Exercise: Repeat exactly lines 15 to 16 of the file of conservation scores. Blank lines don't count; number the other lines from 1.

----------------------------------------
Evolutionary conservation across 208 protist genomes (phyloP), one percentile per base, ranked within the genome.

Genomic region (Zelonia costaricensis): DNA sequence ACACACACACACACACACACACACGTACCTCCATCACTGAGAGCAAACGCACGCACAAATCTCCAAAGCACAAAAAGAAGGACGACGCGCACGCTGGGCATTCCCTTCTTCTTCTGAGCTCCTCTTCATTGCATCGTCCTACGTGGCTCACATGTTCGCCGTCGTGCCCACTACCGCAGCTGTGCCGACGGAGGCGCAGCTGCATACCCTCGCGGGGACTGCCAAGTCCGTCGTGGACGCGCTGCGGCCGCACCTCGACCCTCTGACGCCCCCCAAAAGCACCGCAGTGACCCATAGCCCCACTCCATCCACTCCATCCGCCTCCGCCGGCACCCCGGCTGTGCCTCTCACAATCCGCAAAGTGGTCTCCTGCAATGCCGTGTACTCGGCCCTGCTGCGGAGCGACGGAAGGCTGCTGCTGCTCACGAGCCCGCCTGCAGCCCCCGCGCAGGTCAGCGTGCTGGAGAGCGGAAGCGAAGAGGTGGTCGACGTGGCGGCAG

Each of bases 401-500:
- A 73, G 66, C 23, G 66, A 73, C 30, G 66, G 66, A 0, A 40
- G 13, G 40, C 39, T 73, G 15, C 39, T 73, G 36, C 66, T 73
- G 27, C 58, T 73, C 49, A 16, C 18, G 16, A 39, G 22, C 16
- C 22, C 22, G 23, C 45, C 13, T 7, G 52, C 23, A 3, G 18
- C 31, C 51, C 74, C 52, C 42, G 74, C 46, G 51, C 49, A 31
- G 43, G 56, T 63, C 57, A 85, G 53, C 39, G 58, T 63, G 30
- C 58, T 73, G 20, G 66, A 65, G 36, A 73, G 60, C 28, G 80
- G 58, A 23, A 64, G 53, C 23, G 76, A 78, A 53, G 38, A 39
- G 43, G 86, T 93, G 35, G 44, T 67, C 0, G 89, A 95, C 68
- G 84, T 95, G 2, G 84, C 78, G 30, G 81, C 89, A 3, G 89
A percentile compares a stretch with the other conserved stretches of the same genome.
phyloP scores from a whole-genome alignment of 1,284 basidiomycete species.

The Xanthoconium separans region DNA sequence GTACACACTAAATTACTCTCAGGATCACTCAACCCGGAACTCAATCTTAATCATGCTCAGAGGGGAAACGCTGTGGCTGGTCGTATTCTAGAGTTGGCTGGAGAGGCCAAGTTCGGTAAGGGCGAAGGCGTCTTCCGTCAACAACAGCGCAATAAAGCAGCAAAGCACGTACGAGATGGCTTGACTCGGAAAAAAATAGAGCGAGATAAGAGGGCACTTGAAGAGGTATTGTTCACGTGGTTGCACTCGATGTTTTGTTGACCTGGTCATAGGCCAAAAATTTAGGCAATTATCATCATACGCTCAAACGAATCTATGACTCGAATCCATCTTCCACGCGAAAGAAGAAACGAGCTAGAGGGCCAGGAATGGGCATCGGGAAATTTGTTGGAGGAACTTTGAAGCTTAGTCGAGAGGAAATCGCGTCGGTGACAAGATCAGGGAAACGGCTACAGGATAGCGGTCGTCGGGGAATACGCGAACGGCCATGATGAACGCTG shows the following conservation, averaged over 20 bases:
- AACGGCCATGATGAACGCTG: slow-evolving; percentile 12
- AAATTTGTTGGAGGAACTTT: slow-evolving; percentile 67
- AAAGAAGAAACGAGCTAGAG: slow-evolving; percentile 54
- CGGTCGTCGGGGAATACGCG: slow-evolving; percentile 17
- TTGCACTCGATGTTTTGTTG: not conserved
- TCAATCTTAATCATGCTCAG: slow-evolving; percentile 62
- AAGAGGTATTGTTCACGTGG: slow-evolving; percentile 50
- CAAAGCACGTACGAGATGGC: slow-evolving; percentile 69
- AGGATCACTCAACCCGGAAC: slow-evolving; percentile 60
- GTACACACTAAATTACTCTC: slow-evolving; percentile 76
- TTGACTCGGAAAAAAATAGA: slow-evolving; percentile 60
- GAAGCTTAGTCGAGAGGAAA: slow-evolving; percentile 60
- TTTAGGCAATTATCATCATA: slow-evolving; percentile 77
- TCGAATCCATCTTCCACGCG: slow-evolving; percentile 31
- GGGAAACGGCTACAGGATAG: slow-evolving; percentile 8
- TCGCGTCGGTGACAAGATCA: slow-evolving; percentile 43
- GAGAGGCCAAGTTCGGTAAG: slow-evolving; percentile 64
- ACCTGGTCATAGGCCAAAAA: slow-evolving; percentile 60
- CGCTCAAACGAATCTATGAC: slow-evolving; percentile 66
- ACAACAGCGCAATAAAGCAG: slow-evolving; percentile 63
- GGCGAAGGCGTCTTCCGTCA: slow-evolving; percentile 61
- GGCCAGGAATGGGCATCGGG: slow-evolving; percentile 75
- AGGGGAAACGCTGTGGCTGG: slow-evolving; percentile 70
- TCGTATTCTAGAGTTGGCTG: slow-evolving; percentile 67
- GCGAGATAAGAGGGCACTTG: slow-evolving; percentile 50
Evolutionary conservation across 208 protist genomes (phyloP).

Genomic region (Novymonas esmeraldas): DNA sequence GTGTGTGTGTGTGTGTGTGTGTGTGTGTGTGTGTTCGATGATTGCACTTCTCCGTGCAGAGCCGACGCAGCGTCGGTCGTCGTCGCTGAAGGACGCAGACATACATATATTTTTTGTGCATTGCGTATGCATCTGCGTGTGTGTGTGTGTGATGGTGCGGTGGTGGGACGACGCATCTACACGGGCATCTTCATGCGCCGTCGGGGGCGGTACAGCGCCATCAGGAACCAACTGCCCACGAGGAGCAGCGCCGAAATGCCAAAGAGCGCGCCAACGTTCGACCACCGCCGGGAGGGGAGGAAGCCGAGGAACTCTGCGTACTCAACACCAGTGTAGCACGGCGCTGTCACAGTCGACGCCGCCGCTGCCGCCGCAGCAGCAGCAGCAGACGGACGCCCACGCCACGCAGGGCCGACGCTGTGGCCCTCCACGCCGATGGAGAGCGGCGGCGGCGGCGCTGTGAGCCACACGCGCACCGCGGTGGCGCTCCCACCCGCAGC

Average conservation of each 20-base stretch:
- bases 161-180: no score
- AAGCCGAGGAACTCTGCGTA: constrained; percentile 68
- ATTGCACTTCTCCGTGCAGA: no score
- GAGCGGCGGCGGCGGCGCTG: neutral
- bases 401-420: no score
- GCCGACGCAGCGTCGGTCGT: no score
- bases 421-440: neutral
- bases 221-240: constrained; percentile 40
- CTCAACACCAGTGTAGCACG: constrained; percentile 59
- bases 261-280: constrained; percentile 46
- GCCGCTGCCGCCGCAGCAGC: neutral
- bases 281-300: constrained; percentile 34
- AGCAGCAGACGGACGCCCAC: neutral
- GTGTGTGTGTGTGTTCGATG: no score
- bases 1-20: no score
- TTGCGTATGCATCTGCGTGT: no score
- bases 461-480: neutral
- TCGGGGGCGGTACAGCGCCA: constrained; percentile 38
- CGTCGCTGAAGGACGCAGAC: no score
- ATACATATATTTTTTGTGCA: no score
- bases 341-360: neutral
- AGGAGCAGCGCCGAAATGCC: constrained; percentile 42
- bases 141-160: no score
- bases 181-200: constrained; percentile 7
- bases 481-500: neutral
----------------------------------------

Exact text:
phyloP scores from a whole-genome alignment of 1,284 basidiomycete species.

The Xanthoconium separans region DNA sequence GTACACACTAAATTACTCTCAGGATCACTCAACCCGGAACTCAATCTTAATCATGCTCAGAGGGGAAACGCTGTGGCTGGTCGTATTCTAGAGTTGGCTGGAGAGGCCAAGTTCGGTAAGGGCGAAGGCGTCTTCCGTCAACAACAGCGCAATAAAGCAGCAAAGCACGTACGAGATGGCTTGACTCGGAAAAAAATAGAGCGAGATAAGAGGGCACTTGAAGAGGTATTGTTCACGTGGTTGCACTCGATGTTTTGTTGACCTGGTCATAGGCCAAAAATTTAGGCAATTATCATCATACGCTCAAACGAATCTATGACTCGAATCCATCTTCCACGCGAAAGAAGAAACGAGCTAGAGGGCCAGGAATGGGCATCGGGAAATTTGTTGGAGGAACTTTGAAGCTTAGTCGAGAGGAAATCGCGTCGGTGACAAGATCAGGGAAACGGCTACAGGATAGCGGTCGTCGGGGAATACGCGAACGGCCATGATGAACGCTG shows the following conservation, averaged over 20 bases: